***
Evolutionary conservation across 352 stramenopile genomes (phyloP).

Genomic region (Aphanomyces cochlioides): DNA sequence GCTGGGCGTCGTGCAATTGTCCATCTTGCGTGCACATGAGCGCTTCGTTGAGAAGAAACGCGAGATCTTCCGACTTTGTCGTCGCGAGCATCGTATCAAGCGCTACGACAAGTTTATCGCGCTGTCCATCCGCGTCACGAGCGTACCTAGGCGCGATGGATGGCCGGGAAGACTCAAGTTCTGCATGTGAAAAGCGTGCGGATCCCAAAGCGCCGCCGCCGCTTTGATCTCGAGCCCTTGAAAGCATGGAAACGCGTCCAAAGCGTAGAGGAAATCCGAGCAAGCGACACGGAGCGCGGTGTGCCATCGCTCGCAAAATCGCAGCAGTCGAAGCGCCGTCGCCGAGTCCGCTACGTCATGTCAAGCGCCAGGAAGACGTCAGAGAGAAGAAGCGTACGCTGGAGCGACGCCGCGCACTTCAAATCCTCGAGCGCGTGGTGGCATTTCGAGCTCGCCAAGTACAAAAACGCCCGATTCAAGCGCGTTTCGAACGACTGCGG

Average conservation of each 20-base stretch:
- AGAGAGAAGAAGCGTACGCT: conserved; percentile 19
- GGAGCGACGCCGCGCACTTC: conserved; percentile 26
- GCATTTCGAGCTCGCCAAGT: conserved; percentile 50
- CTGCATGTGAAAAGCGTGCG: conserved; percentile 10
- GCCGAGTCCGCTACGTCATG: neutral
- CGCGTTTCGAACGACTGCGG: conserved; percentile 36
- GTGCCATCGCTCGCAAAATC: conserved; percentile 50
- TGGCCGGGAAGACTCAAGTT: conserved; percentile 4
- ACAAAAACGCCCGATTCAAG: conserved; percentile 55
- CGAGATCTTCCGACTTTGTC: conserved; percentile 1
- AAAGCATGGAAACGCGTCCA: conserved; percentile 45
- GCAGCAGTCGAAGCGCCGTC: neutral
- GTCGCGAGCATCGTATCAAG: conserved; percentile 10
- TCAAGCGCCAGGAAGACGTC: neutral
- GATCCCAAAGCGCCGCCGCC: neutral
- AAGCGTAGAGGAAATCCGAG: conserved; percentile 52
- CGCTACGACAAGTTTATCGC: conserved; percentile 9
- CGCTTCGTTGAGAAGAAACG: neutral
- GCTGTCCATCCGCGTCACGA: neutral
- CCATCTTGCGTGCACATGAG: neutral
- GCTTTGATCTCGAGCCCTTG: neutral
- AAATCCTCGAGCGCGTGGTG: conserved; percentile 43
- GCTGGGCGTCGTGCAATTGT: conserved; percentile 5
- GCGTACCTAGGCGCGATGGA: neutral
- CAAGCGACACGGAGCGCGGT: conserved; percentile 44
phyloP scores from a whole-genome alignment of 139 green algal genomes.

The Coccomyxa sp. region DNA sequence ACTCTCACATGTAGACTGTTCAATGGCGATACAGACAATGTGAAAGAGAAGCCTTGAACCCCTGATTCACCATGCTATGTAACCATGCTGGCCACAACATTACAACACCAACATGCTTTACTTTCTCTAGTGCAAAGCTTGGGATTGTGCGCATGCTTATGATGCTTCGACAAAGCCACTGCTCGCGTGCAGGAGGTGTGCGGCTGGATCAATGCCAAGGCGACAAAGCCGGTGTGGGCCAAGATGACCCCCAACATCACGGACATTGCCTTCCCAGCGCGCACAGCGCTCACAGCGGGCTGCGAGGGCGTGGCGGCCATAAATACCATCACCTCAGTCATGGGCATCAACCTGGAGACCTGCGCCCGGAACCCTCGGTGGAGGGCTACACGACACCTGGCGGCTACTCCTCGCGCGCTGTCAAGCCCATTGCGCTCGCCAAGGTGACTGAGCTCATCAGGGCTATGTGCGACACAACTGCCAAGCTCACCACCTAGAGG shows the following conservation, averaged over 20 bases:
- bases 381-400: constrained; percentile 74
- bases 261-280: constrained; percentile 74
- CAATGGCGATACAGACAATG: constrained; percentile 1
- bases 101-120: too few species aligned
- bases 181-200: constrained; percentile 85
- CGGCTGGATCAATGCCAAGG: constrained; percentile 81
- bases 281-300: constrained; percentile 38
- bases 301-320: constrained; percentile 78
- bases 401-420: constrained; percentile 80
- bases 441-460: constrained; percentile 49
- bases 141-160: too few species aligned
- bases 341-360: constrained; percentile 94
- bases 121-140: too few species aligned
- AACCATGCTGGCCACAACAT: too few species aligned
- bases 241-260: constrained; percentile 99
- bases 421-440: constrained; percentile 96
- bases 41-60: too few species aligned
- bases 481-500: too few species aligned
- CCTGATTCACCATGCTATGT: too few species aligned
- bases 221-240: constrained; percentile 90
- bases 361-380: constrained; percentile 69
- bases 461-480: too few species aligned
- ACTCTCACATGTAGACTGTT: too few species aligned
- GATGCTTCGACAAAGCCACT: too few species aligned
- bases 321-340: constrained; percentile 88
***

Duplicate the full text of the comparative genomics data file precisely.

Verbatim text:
Evolutionary conservation across 352 stramenopile genomes (phyloP).

Genomic region (Aphanomyces cochlioides): DNA sequence GCTGGGCGTCGTGCAATTGTCCATCTTGCGTGCACATGAGCGCTTCGTTGAGAAGAAACGCGAGATCTTCCGACTTTGTCGTCGCGAGCATCGTATCAAGCGCTACGACAAGTTTATCGCGCTGTCCATCCGCGTCACGAGCGTACCTAGGCGCGATGGATGGCCGGGAAGACTCAAGTTCTGCATGTGAAAAGCGTGCGGATCCCAAAGCGCCGCCGCCGCTTTGATCTCGAGCCCTTGAAAGCATGGAAACGCGTCCAAAGCGTAGAGGAAATCCGAGCAAGCGACACGGAGCGCGGTGTGCCATCGCTCGCAAAATCGCAGCAGTCGAAGCGCCGTCGCCGAGTCCGCTACGTCATGTCAAGCGCCAGGAAGACGTCAGAGAGAAGAAGCGTACGCTGGAGCGACGCCGCGCACTTCAAATCCTCGAGCGCGTGGTGGCATTTCGAGCTCGCCAAGTACAAAAACGCCCGATTCAAGCGCGTTTCGAACGACTGCGG

Average conservation of each 20-base stretch:
- AGAGAGAAGAAGCGTACGCT: conserved; percentile 19
- GGAGCGACGCCGCGCACTTC: conserved; percentile 26
- GCATTTCGAGCTCGCCAAGT: conserved; percentile 50
- CTGCATGTGAAAAGCGTGCG: conserved; percentile 10
- GCCGAGTCCGCTACGTCATG: neutral
- CGCGTTTCGAACGACTGCGG: conserved; percentile 36
- GTGCCATCGCTCGCAAAATC: conserved; percentile 50
- TGGCCGGGAAGACTCAAGTT: conserved; percentile 4
- ACAAAAACGCCCGATTCAAG: conserved; percentile 55
- CGAGATCTTCCGACTTTGTC: conserved; percentile 1
- AAAGCATGGAAACGCGTCCA: conserved; percentile 45
- GCAGCAGTCGAAGCGCCGTC: neutral
- GTCGCGAGCATCGTATCAAG: conserved; percentile 10
- TCAAGCGCCAGGAAGACGTC: neutral
- GATCCCAAAGCGCCGCCGCC: neutral
- AAGCGTAGAGGAAATCCGAG: conserved; percentile 52
- CGCTACGACAAGTTTATCGC: conserved; percentile 9
- CGCTTCGTTGAGAAGAAACG: neutral
- GCTGTCCATCCGCGTCACGA: neutral
- CCATCTTGCGTGCACATGAG: neutral
- GCTTTGATCTCGAGCCCTTG: neutral
- AAATCCTCGAGCGCGTGGTG: conserved; percentile 43
- GCTGGGCGTCGTGCAATTGT: conserved; percentile 5
- GCGTACCTAGGCGCGATGGA: neutral
- CAAGCGACACGGAGCGCGGT: conserved; percentile 44
phyloP scores from a whole-genome alignment of 139 green algal genomes.

The Coccomyxa sp. region DNA sequence ACTCTCACATGTAGACTGTTCAATGGCGATACAGACAATGTGAAAGAGAAGCCTTGAACCCCTGATTCACCATGCTATGTAACCATGCTGGCCACAACATTACAACACCAACATGCTTTACTTTCTCTAGTGCAAAGCTTGGGATTGTGCGCATGCTTATGATGCTTCGACAAAGCCACTGCTCGCGTGCAGGAGGTGTGCGGCTGGATCAATGCCAAGGCGACAAAGCCGGTGTGGGCCAAGATGACCCCCAACATCACGGACATTGCCTTCCCAGCGCGCACAGCGCTCACAGCGGGCTGCGAGGGCGTGGCGGCCATAAATACCATCACCTCAGTCATGGGCATCAACCTGGAGACCTGCGCCCGGAACCCTCGGTGGAGGGCTACACGACACCTGGCGGCTACTCCTCGCGCGCTGTCAAGCCCATTGCGCTCGCCAAGGTGACTGAGCTCATCAGGGCTATGTGCGACACAACTGCCAAGCTCACCACCTAGAGG shows the following conservation, averaged over 20 bases:
- bases 381-400: constrained; percentile 74
- bases 261-280: constrained; percentile 74
- CAATGGCGATACAGACAATG: constrained; percentile 1
- bases 101-120: too few species aligned
- bases 181-200: constrained; percentile 85
- CGGCTGGATCAATGCCAAGG: constrained; percentile 81
- bases 281-300: constrained; percentile 38
- bases 301-320: constrained; percentile 78
- bases 401-420: constrained; percentile 80
- bases 441-460: constrained; percentile 49
- bases 141-160: too few species aligned
- bases 341-360: constrained; percentile 94
- bases 121-140: too few species aligned
- AACCATGCTGGCCACAACAT: too few species aligned
- bases 241-260: constrained; percentile 99
- bases 421-440: constrained; percentile 96
- bases 41-60: too few species aligned
- bases 481-500: too few species aligned
- CCTGATTCACCATGCTATGT: too few species aligned
- bases 221-240: constrained; percentile 90
- bases 361-380: constrained; percentile 69
- bases 461-480: too few species aligned
- ACTCTCACATGTAGACTGTT: too few species aligned
- GATGCTTCGACAAAGCCACT: too few species aligned
- bases 321-340: constrained; percentile 88